A woman in Paris has discovered a masterpiece painting in her kitchen from the Renaissance period done by great 13th-century Florentine artist Cenni di Pepo, also known as Cimabue.
The painting “the Mocking of Christ” will be auctioned in Senlis on Oct. 27 and is expected to fetch $4.4 million to $6.5 million, according to the Eric Turquin Expertise, a firm specializing in Old Master paintings and known for many discoveries.
“The finding of this work is a major discovery for the history of western art,” said the firm in a press release mailed to The Epoch Times.
The painting is owned by an elderly woman in the French town of Compiègne. She was unaware of its actual value and it was hanging on a wall between her kitchen and sitting room, directly over a hotplate for cooking food, said a spokesperson of the firm.
The owner of the painting took it to local auctioneers and till then she thought it was an old religious icon.
The painting is a part of the large diptych painted in 1280 by Cimabue and is one of the eight scenes depicting Christ’s passion and crucifixion, according to the statement. Only three, including this discovery, are known to exist in the world.
“Traces of the original framing, the small round dots made with the same sort of stamp, the style, the gold ornamentation, the corresponding of the backs of each of the panels and their similar condition confirm that these panels made up the left side of the same diptych,” said the statement.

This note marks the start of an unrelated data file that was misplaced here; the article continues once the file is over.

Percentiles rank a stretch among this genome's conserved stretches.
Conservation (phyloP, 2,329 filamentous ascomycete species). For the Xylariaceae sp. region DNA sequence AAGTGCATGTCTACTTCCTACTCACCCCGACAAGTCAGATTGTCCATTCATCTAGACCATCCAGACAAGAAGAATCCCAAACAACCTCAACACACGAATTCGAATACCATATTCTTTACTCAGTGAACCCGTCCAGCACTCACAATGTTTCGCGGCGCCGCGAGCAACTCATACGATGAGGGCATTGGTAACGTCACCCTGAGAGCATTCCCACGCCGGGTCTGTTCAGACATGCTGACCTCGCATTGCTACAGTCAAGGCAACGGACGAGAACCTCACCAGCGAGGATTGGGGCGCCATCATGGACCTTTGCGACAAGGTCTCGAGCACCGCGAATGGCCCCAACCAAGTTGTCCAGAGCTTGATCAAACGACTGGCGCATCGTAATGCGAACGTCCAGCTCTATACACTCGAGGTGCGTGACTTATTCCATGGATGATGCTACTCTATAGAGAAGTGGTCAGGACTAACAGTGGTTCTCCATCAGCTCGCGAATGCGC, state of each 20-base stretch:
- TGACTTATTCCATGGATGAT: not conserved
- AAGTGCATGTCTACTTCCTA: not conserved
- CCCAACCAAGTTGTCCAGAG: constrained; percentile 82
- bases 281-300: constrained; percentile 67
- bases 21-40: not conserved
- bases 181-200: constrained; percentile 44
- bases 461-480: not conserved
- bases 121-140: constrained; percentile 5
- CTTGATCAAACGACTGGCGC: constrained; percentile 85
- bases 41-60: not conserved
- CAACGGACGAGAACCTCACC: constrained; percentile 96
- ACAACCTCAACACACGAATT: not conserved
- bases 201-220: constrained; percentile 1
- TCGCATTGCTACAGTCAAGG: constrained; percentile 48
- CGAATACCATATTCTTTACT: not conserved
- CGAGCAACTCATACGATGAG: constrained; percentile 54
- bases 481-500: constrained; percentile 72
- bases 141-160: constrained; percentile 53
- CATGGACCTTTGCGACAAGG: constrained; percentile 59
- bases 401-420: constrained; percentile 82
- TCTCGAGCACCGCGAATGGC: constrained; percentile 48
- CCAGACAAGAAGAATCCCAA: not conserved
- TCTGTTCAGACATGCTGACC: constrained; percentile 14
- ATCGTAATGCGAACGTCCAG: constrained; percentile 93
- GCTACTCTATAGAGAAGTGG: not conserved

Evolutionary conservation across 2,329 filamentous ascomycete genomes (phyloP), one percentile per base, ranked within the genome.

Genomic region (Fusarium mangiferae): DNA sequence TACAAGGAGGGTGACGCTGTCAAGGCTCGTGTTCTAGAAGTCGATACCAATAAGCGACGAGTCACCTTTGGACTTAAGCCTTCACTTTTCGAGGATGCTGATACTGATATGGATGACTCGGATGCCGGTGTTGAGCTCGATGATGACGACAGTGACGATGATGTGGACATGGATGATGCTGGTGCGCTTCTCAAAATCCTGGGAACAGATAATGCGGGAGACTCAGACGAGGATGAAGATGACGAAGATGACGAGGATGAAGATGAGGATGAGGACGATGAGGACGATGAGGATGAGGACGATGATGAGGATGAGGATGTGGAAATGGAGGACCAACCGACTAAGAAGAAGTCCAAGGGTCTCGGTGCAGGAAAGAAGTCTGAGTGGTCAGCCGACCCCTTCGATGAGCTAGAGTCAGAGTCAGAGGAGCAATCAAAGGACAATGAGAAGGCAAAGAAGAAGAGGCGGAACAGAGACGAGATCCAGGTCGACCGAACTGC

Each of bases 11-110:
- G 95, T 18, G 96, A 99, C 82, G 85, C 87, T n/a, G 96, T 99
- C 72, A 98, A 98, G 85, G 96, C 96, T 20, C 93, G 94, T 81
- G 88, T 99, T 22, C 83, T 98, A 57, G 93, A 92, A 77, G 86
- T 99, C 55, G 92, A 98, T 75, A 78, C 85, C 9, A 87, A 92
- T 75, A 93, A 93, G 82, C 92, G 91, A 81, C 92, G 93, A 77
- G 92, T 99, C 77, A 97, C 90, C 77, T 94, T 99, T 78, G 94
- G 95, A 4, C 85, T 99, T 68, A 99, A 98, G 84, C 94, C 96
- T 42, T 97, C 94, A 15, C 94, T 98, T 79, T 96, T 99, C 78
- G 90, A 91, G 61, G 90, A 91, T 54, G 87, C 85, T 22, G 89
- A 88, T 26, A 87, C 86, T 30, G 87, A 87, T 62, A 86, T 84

The firm specializing in old master paintings said that the painting is in excellent condition despite the heavy dirt deposited on it and the images also showed an underlying drawing.
Turquin said the painting is very rare because Cimabue is a major Italian painter and pre-Renaissance artist but only a small body of his work is known to exist today.
“Only ten pictures are known today by Cimabue (excluding the Assisi frescoes) all of them are in churches in Italy or in major museums,” Turquin told The Epoch Times.
According to the National Gallery, London Cimabue was first recorded in Rome in 1272 and is referred to as “Florentine painter.”
“Historians are in agreement in recognizing a dozen of works on panel as being unequivocally by his hand although none of them are signed,” said the statement.
Most of Cimabue’s work was done for churches in Pisa, Florence, Bologne, Arezzo.
“Devotional panels, of which our panel is one, were small in scale and easy to transport and were intended for private contemplation by religious congregations or individuals in their chapels or private oratories,” said the statement.
The National Gallery, London said on its website that Cimabue’s works depict an important “moment in the history of art when Italian painters, while still influenced by Byzantine painting, were exploring the naturalistic depiction of forms and three-dimensional space.”
Turquin said Cimabue has historial importance.
“Known in Tuscany from 1272 until 1302 he is the creator of European painting, starting from the oriental tradition of Greek icons where he introduced humanity. He was the master of Giotto. Very much influenced by the predication of Francesco of Assisi (Saint Francis), he has transformed the hieratic Byzantine message into a humanist, sensitive expression.
“This is what gives its beauty to our little panel: the opposition between the agitation and nervousness of the crowd from where surges the very noble figure of Christ with the sadness in his look and the marvelous expression of abandonment in his falling arms,” he said.
Turquin explained that the auction on Oct. 27 is a major event because Cimabue has never been on the open market.